The annual conference by Unity Technologies was held August 28-30, this time in VFS Game Design’s home city. For three days, the Vancouver Convention Centre was swarmed by hundreds of Unity developers, from all over the world – four days, if you count the August 27 Training day, a bonus for those new to the technology.
Again, the Unite conference showed what a great piece of software Unity is, and will become.
The opening keynotes by CEO David Hegalson and CTO Joachim Ante described the evolving technical and philosophical direction of the company, with the expected amount of touchy feely about democratizing game development, and changing the world, both of which appear to be going according to plan.
David’s new announcements included Unity Cloud, a mobile ad service going into closed beta, and Unity Games, which sounds like an evolution of Union, Unity’s publishing platform. Joachim primarily talked about improvements to Unity’s GUI and 2D systems in version 4.3, both a long time coming, as well as some great improvements to the Mecanim animation system. No firm date on the next version, though. Understandable, given 4.2 shipped shortly before the conference.
Then, legendary game designer Richard Garriott, back from Earth orbit, gave a guest keynote that was a nostalgic stroll through his three decades of game development. The perspective made one appreciate how far game development has come, and the remarkable tool that Unity is.
Days were filled with sessions, panels, and lectures on a variety of Unity specific and game development topics in general. Speakers included Unity personnel, independent developers, and a variety of vendors. VFS Game Design mentor, and Blackbird Interactive CTO, Yggy King gave a great presentation on managing large Unity projects. VFS Game Design graduate Lance Mueller, also of Blackbird, co-presented a look at their HUD system, with Gerald Orban. Both talks gave tantalizing glimpses of Blackbird’s game in development, Homeworld: Shipbreakers.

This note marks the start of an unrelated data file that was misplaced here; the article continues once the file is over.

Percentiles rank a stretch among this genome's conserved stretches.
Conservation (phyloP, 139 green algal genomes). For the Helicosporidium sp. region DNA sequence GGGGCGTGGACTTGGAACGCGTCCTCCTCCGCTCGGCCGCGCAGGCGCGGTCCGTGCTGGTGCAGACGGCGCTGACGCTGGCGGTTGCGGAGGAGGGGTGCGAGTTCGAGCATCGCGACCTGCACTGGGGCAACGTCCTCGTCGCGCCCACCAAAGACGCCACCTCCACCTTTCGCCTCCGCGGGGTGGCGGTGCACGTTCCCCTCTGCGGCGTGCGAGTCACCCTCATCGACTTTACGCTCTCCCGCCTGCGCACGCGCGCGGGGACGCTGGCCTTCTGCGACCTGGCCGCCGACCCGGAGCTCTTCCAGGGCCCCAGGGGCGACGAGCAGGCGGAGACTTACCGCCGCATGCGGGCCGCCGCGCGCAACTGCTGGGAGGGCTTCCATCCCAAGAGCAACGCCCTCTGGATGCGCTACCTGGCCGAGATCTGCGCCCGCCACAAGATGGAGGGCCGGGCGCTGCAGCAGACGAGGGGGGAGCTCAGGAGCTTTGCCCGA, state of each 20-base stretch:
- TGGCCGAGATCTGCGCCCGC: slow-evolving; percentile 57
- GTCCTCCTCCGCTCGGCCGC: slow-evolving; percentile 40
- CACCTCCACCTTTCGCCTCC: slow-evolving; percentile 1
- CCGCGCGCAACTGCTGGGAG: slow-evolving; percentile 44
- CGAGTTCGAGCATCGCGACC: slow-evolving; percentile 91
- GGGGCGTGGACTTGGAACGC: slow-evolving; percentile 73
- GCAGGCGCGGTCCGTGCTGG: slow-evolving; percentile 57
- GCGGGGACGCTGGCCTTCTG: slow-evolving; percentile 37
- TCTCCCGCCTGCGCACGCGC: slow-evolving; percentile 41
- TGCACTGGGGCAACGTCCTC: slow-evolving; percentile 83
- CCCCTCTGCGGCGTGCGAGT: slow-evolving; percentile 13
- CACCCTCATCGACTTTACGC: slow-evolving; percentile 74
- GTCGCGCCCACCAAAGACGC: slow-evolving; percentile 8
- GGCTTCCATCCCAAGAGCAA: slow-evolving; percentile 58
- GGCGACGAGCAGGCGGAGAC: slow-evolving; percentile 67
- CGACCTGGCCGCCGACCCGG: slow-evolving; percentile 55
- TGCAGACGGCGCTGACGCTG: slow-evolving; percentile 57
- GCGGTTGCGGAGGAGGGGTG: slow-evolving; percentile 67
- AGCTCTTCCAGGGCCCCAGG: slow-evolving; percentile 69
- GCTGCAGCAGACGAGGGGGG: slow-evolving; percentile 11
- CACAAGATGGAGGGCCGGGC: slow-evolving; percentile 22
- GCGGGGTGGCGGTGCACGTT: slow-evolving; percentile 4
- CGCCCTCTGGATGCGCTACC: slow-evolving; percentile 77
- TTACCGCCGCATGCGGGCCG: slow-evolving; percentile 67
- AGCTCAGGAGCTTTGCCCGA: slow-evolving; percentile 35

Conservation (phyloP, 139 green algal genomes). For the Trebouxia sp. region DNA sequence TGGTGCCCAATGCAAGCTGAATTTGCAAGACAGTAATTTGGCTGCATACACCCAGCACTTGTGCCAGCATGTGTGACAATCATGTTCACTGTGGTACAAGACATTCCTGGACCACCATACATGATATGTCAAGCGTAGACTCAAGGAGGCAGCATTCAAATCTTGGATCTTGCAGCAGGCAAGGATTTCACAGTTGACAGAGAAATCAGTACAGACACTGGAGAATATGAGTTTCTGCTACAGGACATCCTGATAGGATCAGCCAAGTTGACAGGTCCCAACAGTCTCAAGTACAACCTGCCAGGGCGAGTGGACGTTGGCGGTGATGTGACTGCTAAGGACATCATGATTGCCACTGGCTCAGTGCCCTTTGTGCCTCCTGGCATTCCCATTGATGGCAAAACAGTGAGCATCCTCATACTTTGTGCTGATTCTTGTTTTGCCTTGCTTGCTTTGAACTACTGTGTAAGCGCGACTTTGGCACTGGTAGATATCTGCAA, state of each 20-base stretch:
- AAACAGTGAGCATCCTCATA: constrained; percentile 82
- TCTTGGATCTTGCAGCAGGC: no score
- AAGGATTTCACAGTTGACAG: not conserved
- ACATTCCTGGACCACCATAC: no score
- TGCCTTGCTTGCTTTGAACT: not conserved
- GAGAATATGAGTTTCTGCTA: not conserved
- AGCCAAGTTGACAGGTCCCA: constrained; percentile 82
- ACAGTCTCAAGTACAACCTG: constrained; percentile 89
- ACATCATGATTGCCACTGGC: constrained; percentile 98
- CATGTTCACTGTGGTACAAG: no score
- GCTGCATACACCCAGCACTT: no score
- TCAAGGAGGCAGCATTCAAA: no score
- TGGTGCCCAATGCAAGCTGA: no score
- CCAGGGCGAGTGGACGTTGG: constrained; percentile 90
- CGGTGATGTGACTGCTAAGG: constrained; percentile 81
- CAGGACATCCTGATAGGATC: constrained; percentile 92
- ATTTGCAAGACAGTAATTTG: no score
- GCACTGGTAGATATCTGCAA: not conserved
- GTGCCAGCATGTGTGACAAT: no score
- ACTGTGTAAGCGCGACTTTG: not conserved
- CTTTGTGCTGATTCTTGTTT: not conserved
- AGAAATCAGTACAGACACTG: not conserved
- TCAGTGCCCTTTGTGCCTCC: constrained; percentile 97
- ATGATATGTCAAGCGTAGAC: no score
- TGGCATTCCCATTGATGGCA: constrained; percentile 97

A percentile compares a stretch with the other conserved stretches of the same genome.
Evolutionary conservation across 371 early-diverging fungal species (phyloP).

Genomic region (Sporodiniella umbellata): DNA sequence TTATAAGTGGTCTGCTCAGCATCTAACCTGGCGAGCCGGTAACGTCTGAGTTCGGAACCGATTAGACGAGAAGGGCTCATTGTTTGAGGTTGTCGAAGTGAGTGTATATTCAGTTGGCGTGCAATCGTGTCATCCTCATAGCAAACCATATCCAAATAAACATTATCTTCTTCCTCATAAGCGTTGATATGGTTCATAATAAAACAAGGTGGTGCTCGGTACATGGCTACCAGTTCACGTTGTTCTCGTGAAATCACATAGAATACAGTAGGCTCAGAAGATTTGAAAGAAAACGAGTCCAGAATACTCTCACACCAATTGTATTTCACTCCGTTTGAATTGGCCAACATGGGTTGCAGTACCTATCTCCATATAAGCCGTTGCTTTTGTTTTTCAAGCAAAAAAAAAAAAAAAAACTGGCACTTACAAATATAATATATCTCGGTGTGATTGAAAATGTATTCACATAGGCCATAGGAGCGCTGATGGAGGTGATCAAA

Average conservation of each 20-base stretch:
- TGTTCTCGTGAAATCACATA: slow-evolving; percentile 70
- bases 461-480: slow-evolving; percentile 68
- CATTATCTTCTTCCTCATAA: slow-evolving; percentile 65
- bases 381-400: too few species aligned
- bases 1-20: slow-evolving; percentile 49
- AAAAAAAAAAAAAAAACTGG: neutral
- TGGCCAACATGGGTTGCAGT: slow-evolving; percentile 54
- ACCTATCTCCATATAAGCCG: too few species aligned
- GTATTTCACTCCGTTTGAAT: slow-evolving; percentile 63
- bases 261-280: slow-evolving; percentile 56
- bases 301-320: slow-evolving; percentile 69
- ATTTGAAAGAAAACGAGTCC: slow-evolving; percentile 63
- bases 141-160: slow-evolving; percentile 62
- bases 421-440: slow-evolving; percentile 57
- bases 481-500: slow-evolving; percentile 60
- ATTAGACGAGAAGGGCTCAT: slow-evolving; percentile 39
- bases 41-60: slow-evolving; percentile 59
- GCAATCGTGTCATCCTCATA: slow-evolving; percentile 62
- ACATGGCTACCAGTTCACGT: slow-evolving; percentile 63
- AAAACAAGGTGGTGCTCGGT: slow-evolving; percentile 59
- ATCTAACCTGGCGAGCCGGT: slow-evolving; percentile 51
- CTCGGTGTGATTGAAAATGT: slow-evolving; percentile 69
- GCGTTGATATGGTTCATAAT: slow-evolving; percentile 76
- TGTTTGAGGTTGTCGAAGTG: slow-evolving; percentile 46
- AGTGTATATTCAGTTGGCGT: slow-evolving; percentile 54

One of the most popular sessions continues to be the Unity Road Map and Wish List session with Unity engineers. A Twitter-free zone, Unity shares their long-term, blue sky ideas, and invites feedback from the audience of developers. The session includes a lengthy Q&A, that generally evolves into a dynamic back and forth between Unity and its community. It’s extremely rare for such a dialogue to occur in this, or any, industry, and just another way that Unity demonstrates its fundamental commitment to meeting the needs of its broad user community.
The small exhibitor floor included a number of interesting booths. Oculus VR demonstrated the high resolution consumer version of the Oculus Rift virtual reality headset. Houdini and Simplygon showed integration of high end content creation pipelines into Unity. Qualcomm featured Vuforia, their augmented reality SDK for Unity, and revealed AllJoyn, a cross-platform multiplayer solution.
Vendors this year were falling over themselves to get game developers onto their platforms. Microsoft and Blackberry particularly were extremely generous, giving away phones and tablets. “Port your game, keep the phone!” was Microsoft’s challenge, from their hands-on porting lab. Sony and Nintendo came to the mountain this year, and even Facebook showed up in person to court Unity developers. Most have programs to support independent developers porting to, or developing for, their platforms.
Thursday evening was the Unite awards show, where Unity honours the year’s best of Unity development. the coveted Golden Cube went to Amplitude’s 4X game, Endless Space, which also won the Community Choice award. Fireproof’s The Room, an intriguing 3D mystery/puzzler, took the Best Gameplay award. Best 3D and 2D art went to Guns of Icarus Online and Year Walk, respectively. VFS Game Design wasn’t represented in the Best Student Project category this year, so the torch that Pixel Pi (Pulse) carries from last year goes to Girish Balakrishnan for his very cool “virtual cinematography” software, SmartVCS.
It was great playing host to the Unite conference this year, and if attendance is any indication, I think it was a great success. It was practically a reunion, seeing so many members of Vancouver’s game development community, including tons of VFS Game Design graduates. Very special thanks to Unity as well, for inviting a number of our current Game Design students to attend the show, and to Unity evangelist Carl Callewaert for his visit to the school Friday afternoon.
A good time was had by all, and Vancouver would be pleased to see the Unite conference again!
Bren Lynne teaches Technical Design, Unity and Cinematics at VFS Game Design